Friday, November 03, 2006

10 things you should always ask your doctor before surgery

  1. Is there another option?
    Listen to the option. Even if it has a low chance of success I might want to give it a chance.
  2. What if my surgery fails?
    Even though he has assured me a thousand times that the chances of failure are miniscule, I’ll still ask him the question. After all you don’t want any rude surprises at the end. As an example ….. lets consider I have knee pain while walking & I am advised knee replacement. Some of the complications of the surgery may make it difficult for me to walk at all !
  3. What are the results of the surgery?
    The surgeon is likely to say that the results are good. But for how many years?
    What I mean is that some procedures are relatively new. The results of only a few years are available. Often as more long term studies come in, more failures become apparent and many times the procedure is abandoned. So it is wise to stick with a procedure that has stood the test of time.
  4. Who is going to assist you?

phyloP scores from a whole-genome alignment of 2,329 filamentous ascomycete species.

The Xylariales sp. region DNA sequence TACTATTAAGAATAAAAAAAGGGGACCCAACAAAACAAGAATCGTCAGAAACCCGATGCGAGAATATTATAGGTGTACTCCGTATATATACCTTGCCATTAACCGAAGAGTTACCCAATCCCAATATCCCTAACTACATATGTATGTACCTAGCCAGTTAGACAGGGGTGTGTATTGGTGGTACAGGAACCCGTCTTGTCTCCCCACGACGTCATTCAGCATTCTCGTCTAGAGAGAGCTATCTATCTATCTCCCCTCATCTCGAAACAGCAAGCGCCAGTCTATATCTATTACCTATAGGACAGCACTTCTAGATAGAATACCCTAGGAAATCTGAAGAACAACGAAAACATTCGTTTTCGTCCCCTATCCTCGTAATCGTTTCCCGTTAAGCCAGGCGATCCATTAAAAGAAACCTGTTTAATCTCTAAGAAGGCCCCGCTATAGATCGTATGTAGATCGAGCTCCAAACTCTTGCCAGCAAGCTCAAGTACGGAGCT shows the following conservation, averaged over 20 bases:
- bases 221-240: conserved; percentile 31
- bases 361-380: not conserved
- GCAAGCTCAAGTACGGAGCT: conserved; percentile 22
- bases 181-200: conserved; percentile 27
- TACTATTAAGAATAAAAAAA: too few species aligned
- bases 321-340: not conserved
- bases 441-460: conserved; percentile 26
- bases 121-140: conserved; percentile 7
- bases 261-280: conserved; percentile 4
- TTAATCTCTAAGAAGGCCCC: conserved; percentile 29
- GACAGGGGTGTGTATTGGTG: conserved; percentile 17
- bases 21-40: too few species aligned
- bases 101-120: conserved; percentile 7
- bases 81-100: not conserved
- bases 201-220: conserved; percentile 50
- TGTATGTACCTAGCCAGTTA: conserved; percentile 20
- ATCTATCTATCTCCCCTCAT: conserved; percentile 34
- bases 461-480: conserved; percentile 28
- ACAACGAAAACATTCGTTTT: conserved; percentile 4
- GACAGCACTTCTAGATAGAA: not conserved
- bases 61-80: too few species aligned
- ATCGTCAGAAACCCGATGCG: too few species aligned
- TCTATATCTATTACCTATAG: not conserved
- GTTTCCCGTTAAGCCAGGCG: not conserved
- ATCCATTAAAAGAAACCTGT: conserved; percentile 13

A smart surgeon always takes the help of a well qualified assistant. Here 2 brains are definitely better than one.
  5. Tell me about the operation theatre (OT)?
    Like in my earlier post, I will again emphasize the importance of the OT. OT’s reserved for a particular surgery/branch are better than OT’s in which all types of surgeries are done. Laminar airflow is a definite plus point.
  6. What is the post op protocol?
    Ask in detail, like the no. of days in the hospital? No. of dressings? Physiotherapy protocol? When will I be able to walk? When will I be able to get back to work? Again no surprises.
  7. What anesthesia will I be given?
    I want to know if he’s (anesthetist) going to put a tube down my throat or poke a large needle down my spine? I’d also like to meet the anesthetist before hand & not just before surgery.
  8. Is my surgery major or minor?
    While these are very vague terms, indirect questions like … How many blood transfusions will I need? Will I need an I.C.U. post op.? will help to give me some idea.
  9. How much pain will I have to endure?
    Patients always underestimate the amount of pain they are going to get. Ask about what analgesics will be used & find out if there are better options.
  10. How many of these surgeries have you done or how many do you do, everyday?
    Of course, the more the better.

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